This is an image of the surface of Io,
looking down on a volcano and the lava plain surrounding it.
Click on image for full size
Surface of Io
Unlike the other moons of Jupiter, Io is not made of
ice. In fact, the surface of Io is rocky with many volcanoes.
The volcanoes pour out lava of sulfur from the inside
The surface of Io can be cold enough for frost, however. White patches in the image indicate areas of frost on the surface.
The biggest volcanos of Io are called Loki and Prometheus. Between the volcanos are lava plains, much like those found in Hawaii near a volcano.
Shop Windows to the Universe Science Store!
Learn about Earth and space science, and have fun while doing it! The games
section of our online store
includes a climate change card game
and the Traveling Nitrogen game
You might also be interested in:
There has been no icy volcanism on Ganymede, nor continental drift, but it does seem that there have been movements of the surface. Examination of the surface of Ganymede reveals many kinds of faulting....more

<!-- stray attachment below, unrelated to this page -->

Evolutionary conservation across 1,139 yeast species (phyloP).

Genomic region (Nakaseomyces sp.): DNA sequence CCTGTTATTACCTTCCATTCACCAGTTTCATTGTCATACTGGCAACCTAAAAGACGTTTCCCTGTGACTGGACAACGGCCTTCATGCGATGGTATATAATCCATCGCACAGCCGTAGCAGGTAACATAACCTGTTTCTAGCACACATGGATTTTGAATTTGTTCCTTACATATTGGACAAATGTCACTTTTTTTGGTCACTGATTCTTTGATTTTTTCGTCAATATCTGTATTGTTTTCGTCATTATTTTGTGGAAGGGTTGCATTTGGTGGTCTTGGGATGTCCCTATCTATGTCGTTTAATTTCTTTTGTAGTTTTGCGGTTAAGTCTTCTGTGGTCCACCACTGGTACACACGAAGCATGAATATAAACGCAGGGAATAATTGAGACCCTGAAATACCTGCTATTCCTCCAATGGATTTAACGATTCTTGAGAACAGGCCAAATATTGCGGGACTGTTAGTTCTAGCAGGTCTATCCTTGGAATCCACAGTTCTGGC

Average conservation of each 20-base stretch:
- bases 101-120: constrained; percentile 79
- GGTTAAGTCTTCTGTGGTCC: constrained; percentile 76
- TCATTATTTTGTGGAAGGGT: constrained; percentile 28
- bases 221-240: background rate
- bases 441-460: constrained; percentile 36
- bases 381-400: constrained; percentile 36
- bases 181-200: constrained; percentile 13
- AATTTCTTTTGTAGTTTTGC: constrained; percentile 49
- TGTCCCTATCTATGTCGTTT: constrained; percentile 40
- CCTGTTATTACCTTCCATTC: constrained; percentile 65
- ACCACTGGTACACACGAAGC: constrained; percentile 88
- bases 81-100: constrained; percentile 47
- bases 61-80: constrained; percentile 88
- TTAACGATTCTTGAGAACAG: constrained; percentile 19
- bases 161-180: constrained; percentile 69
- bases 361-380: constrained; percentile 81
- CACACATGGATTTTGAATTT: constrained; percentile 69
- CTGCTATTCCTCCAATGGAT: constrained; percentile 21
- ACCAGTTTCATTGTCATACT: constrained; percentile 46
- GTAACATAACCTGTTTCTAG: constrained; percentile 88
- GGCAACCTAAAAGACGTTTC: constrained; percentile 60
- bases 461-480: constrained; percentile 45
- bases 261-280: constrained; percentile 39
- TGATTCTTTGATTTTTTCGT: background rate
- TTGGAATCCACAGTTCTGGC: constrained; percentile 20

Amalthea was discovered by E Barnard in 1872. Of the 17 moons it is the 3rd closest to Jupiter. Amalthea is about the size of a county or small state. Amalthea is named after the goat in Greek mythology...more
Callisto was first discovered by Galileo in 1610. It is the 2nd largest moon in the solar system, and is larger than the Earth's moon. It is about as big as the distance across the United States. Callisto...more
Measurements by the Galileo spacecraft have been shown that Callisto is the same inside from the center to the surface. This means that Callisto does not have a core at the center. This means that, unlike...more
Many different types of surface are shown in this picture. In the front is a huge crater, which goes for a long way over the surface. This crater could be compared to that of Mimas. They both show that...more
The surface of Callisto is deeply marked with craters. Craters are the little white marks in the picture. It looks like it might be the most heavily cratered body in the whole solar system. And some of...more
Europa was first discovered by Galileo in 1610, making it one of the Galilean Satellites. It is Jupiter's 4th largest moon, 670,900 km ( miles) from Jupiter. Europa's diameter is about half the distance...more